Many random phenomena can be characterized in a state manner and with changes of states defining the nature of the phenomena. For the case where the states are integers, the state represents the population of a set of entities, and the population changes in integer steps according to *births* and *deaths*, a birth–death random process is defined.

The usual manner for characterizing a birth–death random process is via a sequence of differential equations that define the change in state probability with time. Results for important cases—constant birth rate and zero death rate processes, state-dependent birth rate and zero death rate processes, zero birth rate and constant death rate processes, and constant birth and constant death rate processes—are discussed. A constant birth and constant death process underpins the simplest queueing system—the *M*/*M*/1 queueing system (a first-come–first-serve queue with waiting and service times).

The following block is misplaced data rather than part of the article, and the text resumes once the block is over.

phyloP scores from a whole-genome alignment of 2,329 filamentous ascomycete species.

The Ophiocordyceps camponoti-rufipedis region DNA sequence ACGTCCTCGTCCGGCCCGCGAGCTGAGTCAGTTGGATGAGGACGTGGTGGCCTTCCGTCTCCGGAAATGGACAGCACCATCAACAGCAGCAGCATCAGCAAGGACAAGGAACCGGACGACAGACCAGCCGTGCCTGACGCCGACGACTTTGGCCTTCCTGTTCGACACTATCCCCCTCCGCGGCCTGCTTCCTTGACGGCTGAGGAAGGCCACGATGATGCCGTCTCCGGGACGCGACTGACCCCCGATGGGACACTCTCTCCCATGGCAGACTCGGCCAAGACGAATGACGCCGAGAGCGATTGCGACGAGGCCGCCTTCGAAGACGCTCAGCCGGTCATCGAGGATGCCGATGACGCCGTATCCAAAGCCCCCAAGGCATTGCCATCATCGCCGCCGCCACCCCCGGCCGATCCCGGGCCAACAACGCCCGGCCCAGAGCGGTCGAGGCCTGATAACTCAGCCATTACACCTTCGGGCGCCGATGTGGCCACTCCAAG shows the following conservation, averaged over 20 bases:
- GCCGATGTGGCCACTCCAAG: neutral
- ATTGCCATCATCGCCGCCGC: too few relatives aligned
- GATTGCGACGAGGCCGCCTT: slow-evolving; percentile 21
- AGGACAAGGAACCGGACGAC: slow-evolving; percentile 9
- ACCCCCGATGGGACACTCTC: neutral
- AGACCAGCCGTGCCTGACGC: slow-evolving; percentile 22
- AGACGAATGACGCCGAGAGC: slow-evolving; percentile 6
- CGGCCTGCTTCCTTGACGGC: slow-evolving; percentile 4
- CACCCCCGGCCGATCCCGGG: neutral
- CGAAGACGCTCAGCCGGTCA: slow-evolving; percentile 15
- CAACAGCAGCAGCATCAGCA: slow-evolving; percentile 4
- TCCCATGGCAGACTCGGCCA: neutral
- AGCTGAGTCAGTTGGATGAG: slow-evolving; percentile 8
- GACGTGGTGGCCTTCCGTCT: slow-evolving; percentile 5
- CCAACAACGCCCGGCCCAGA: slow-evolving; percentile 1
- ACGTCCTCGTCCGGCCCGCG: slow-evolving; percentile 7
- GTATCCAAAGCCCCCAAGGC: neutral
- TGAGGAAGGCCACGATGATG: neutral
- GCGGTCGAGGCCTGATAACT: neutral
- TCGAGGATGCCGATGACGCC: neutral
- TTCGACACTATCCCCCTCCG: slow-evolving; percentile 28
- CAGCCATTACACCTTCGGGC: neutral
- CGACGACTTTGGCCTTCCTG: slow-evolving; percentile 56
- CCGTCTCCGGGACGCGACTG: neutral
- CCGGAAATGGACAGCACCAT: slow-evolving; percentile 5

Fundamental to birth–death random processes are the following definitions.

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